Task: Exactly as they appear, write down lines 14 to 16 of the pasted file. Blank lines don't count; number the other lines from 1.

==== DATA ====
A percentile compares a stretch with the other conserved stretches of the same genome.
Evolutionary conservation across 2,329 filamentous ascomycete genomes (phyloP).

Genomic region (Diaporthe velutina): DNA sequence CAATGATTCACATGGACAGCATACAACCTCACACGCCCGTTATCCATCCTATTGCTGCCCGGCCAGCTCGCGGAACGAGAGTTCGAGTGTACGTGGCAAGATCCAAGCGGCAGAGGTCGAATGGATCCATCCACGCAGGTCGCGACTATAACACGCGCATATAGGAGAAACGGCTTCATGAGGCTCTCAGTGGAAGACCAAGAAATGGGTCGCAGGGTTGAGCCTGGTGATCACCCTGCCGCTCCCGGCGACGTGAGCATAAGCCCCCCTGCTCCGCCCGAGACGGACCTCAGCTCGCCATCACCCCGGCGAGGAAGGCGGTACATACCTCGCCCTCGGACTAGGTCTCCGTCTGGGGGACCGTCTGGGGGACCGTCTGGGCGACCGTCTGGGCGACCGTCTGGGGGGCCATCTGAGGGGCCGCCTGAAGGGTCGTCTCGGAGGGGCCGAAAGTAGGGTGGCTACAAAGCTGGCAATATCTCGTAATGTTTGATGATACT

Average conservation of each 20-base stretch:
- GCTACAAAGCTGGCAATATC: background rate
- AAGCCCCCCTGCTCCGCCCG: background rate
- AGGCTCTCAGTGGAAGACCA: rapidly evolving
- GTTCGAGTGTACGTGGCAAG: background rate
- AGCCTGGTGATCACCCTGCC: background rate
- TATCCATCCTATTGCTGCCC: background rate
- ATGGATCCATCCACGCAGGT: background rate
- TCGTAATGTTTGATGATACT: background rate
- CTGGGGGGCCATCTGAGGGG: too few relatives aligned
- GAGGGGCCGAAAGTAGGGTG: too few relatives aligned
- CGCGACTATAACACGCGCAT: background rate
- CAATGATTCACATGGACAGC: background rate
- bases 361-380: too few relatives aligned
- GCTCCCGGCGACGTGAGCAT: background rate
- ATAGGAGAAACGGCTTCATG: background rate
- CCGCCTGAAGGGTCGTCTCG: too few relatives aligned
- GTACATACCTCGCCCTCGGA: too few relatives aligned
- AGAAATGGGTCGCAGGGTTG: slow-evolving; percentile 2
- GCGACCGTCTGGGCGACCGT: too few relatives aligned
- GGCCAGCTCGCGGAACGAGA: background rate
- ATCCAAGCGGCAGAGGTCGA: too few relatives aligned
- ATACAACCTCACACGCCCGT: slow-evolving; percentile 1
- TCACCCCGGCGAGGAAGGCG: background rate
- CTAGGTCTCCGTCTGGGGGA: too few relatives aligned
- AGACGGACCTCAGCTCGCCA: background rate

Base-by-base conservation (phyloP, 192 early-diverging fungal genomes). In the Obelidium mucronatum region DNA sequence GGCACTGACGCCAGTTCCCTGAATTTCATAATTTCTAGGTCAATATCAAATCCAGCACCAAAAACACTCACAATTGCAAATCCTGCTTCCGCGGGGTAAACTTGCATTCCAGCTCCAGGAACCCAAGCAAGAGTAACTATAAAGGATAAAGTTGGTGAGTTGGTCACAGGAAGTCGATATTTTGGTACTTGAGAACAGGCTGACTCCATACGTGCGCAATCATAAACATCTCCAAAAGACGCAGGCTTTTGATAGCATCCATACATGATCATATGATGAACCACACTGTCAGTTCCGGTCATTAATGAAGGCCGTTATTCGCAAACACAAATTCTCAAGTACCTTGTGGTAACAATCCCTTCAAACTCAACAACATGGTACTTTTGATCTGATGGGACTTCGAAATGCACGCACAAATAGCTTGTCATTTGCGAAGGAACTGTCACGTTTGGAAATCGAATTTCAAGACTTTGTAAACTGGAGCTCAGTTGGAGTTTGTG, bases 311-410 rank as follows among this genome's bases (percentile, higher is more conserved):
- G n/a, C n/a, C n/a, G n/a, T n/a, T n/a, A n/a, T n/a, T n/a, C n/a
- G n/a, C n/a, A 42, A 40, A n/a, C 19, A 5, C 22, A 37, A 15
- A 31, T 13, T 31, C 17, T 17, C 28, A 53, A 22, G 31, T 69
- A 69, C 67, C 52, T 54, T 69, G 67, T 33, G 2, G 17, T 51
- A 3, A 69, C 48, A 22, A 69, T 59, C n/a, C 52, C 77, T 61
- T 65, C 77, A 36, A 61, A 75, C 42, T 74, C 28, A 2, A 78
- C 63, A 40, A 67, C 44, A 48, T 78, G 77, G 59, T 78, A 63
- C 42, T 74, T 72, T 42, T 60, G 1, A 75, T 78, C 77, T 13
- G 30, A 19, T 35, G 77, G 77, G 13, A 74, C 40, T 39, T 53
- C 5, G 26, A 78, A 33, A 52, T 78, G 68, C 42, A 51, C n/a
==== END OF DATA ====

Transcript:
- GAGGGGCCGAAAGTAGGGTG: too few relatives aligned
- CGCGACTATAACACGCGCAT: background rate
- CAATGATTCACATGGACAGC: background rate